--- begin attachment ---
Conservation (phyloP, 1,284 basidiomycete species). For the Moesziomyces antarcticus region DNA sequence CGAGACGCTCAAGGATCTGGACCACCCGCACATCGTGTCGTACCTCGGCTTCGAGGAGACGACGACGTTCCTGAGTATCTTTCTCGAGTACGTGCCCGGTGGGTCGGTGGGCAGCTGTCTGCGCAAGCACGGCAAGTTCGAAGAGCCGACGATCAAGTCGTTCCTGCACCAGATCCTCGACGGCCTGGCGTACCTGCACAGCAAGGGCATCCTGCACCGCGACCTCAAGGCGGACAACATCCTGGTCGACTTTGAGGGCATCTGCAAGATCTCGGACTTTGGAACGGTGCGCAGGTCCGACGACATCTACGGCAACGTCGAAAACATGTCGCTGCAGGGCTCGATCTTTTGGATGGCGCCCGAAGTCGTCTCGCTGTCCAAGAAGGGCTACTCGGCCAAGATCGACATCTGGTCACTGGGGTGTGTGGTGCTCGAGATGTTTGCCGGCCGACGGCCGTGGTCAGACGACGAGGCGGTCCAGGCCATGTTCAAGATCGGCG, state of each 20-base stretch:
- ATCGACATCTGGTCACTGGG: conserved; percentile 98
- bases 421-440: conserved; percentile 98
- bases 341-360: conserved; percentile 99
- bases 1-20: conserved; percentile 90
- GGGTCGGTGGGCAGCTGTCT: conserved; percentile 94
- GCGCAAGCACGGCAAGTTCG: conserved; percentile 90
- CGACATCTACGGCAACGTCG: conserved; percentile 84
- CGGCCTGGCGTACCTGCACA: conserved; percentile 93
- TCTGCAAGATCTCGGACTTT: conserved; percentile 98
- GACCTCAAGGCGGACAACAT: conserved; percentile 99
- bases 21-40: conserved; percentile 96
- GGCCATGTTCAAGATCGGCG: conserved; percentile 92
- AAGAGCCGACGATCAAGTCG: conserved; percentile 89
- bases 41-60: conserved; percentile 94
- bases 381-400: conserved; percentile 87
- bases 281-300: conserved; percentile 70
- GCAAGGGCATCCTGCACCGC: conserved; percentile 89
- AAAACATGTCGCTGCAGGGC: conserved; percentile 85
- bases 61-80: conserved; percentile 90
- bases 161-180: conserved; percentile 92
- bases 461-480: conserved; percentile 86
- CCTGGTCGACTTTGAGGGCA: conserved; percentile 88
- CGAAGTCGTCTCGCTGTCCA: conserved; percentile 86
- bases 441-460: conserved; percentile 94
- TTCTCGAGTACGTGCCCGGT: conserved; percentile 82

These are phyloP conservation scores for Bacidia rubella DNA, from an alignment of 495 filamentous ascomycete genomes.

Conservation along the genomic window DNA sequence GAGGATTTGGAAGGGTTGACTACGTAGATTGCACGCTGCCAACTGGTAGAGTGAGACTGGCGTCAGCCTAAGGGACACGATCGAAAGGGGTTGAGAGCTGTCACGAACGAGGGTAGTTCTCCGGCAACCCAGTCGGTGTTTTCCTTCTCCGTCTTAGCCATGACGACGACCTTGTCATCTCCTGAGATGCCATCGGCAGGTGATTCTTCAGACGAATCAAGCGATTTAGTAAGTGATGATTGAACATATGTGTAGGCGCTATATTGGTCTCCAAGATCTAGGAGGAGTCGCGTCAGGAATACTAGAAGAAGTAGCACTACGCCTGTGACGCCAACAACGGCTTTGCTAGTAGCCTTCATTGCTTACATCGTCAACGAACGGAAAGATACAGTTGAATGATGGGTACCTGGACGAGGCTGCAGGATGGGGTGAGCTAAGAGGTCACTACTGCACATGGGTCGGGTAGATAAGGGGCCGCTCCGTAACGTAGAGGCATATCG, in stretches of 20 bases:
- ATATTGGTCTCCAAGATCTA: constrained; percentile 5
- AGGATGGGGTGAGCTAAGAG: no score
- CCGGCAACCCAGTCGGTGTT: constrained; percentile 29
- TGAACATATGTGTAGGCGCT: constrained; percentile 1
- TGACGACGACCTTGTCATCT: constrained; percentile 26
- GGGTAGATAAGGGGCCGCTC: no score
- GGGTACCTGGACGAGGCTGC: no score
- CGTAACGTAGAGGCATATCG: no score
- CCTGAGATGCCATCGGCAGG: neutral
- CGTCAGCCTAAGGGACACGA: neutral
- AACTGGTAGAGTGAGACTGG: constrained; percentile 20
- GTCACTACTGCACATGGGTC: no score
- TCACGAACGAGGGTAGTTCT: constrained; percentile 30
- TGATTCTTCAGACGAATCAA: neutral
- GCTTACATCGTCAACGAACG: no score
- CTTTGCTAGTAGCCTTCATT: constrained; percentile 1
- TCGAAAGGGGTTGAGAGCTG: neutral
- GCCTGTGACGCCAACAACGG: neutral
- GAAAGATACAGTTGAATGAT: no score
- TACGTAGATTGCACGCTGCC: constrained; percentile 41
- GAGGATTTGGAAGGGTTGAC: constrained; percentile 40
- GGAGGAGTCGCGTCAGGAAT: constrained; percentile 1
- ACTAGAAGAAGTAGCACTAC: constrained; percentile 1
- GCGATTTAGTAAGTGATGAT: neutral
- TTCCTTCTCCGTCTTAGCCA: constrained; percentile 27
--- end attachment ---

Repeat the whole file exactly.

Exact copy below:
Conservation (phyloP, 1,284 basidiomycete species). For the Moesziomyces antarcticus region DNA sequence CGAGACGCTCAAGGATCTGGACCACCCGCACATCGTGTCGTACCTCGGCTTCGAGGAGACGACGACGTTCCTGAGTATCTTTCTCGAGTACGTGCCCGGTGGGTCGGTGGGCAGCTGTCTGCGCAAGCACGGCAAGTTCGAAGAGCCGACGATCAAGTCGTTCCTGCACCAGATCCTCGACGGCCTGGCGTACCTGCACAGCAAGGGCATCCTGCACCGCGACCTCAAGGCGGACAACATCCTGGTCGACTTTGAGGGCATCTGCAAGATCTCGGACTTTGGAACGGTGCGCAGGTCCGACGACATCTACGGCAACGTCGAAAACATGTCGCTGCAGGGCTCGATCTTTTGGATGGCGCCCGAAGTCGTCTCGCTGTCCAAGAAGGGCTACTCGGCCAAGATCGACATCTGGTCACTGGGGTGTGTGGTGCTCGAGATGTTTGCCGGCCGACGGCCGTGGTCAGACGACGAGGCGGTCCAGGCCATGTTCAAGATCGGCG, state of each 20-base stretch:
- ATCGACATCTGGTCACTGGG: conserved; percentile 98
- bases 421-440: conserved; percentile 98
- bases 341-360: conserved; percentile 99
- bases 1-20: conserved; percentile 90
- GGGTCGGTGGGCAGCTGTCT: conserved; percentile 94
- GCGCAAGCACGGCAAGTTCG: conserved; percentile 90
- CGACATCTACGGCAACGTCG: conserved; percentile 84
- CGGCCTGGCGTACCTGCACA: conserved; percentile 93
- TCTGCAAGATCTCGGACTTT: conserved; percentile 98
- GACCTCAAGGCGGACAACAT: conserved; percentile 99
- bases 21-40: conserved; percentile 96
- GGCCATGTTCAAGATCGGCG: conserved; percentile 92
- AAGAGCCGACGATCAAGTCG: conserved; percentile 89
- bases 41-60: conserved; percentile 94
- bases 381-400: conserved; percentile 87
- bases 281-300: conserved; percentile 70
- GCAAGGGCATCCTGCACCGC: conserved; percentile 89
- AAAACATGTCGCTGCAGGGC: conserved; percentile 85
- bases 61-80: conserved; percentile 90
- bases 161-180: conserved; percentile 92
- bases 461-480: conserved; percentile 86
- CCTGGTCGACTTTGAGGGCA: conserved; percentile 88
- CGAAGTCGTCTCGCTGTCCA: conserved; percentile 86
- bases 441-460: conserved; percentile 94
- TTCTCGAGTACGTGCCCGGT: conserved; percentile 82

These are phyloP conservation scores for Bacidia rubella DNA, from an alignment of 495 filamentous ascomycete genomes.

Conservation along the genomic window DNA sequence GAGGATTTGGAAGGGTTGACTACGTAGATTGCACGCTGCCAACTGGTAGAGTGAGACTGGCGTCAGCCTAAGGGACACGATCGAAAGGGGTTGAGAGCTGTCACGAACGAGGGTAGTTCTCCGGCAACCCAGTCGGTGTTTTCCTTCTCCGTCTTAGCCATGACGACGACCTTGTCATCTCCTGAGATGCCATCGGCAGGTGATTCTTCAGACGAATCAAGCGATTTAGTAAGTGATGATTGAACATATGTGTAGGCGCTATATTGGTCTCCAAGATCTAGGAGGAGTCGCGTCAGGAATACTAGAAGAAGTAGCACTACGCCTGTGACGCCAACAACGGCTTTGCTAGTAGCCTTCATTGCTTACATCGTCAACGAACGGAAAGATACAGTTGAATGATGGGTACCTGGACGAGGCTGCAGGATGGGGTGAGCTAAGAGGTCACTACTGCACATGGGTCGGGTAGATAAGGGGCCGCTCCGTAACGTAGAGGCATATCG, in stretches of 20 bases:
- ATATTGGTCTCCAAGATCTA: constrained; percentile 5
- AGGATGGGGTGAGCTAAGAG: no score
- CCGGCAACCCAGTCGGTGTT: constrained; percentile 29
- TGAACATATGTGTAGGCGCT: constrained; percentile 1
- TGACGACGACCTTGTCATCT: constrained; percentile 26
- GGGTAGATAAGGGGCCGCTC: no score
- GGGTACCTGGACGAGGCTGC: no score
- CGTAACGTAGAGGCATATCG: no score
- CCTGAGATGCCATCGGCAGG: neutral
- CGTCAGCCTAAGGGACACGA: neutral
- AACTGGTAGAGTGAGACTGG: constrained; percentile 20
- GTCACTACTGCACATGGGTC: no score
- TCACGAACGAGGGTAGTTCT: constrained; percentile 30
- TGATTCTTCAGACGAATCAA: neutral
- GCTTACATCGTCAACGAACG: no score
- CTTTGCTAGTAGCCTTCATT: constrained; percentile 1
- TCGAAAGGGGTTGAGAGCTG: neutral
- GCCTGTGACGCCAACAACGG: neutral
- GAAAGATACAGTTGAATGAT: no score
- TACGTAGATTGCACGCTGCC: constrained; percentile 41
- GAGGATTTGGAAGGGTTGAC: constrained; percentile 40
- GGAGGAGTCGCGTCAGGAAT: constrained; percentile 1
- ACTAGAAGAAGTAGCACTAC: constrained; percentile 1
- GCGATTTAGTAAGTGATGAT: neutral
- TTCCTTCTCCGTCTTAGCCA: constrained; percentile 27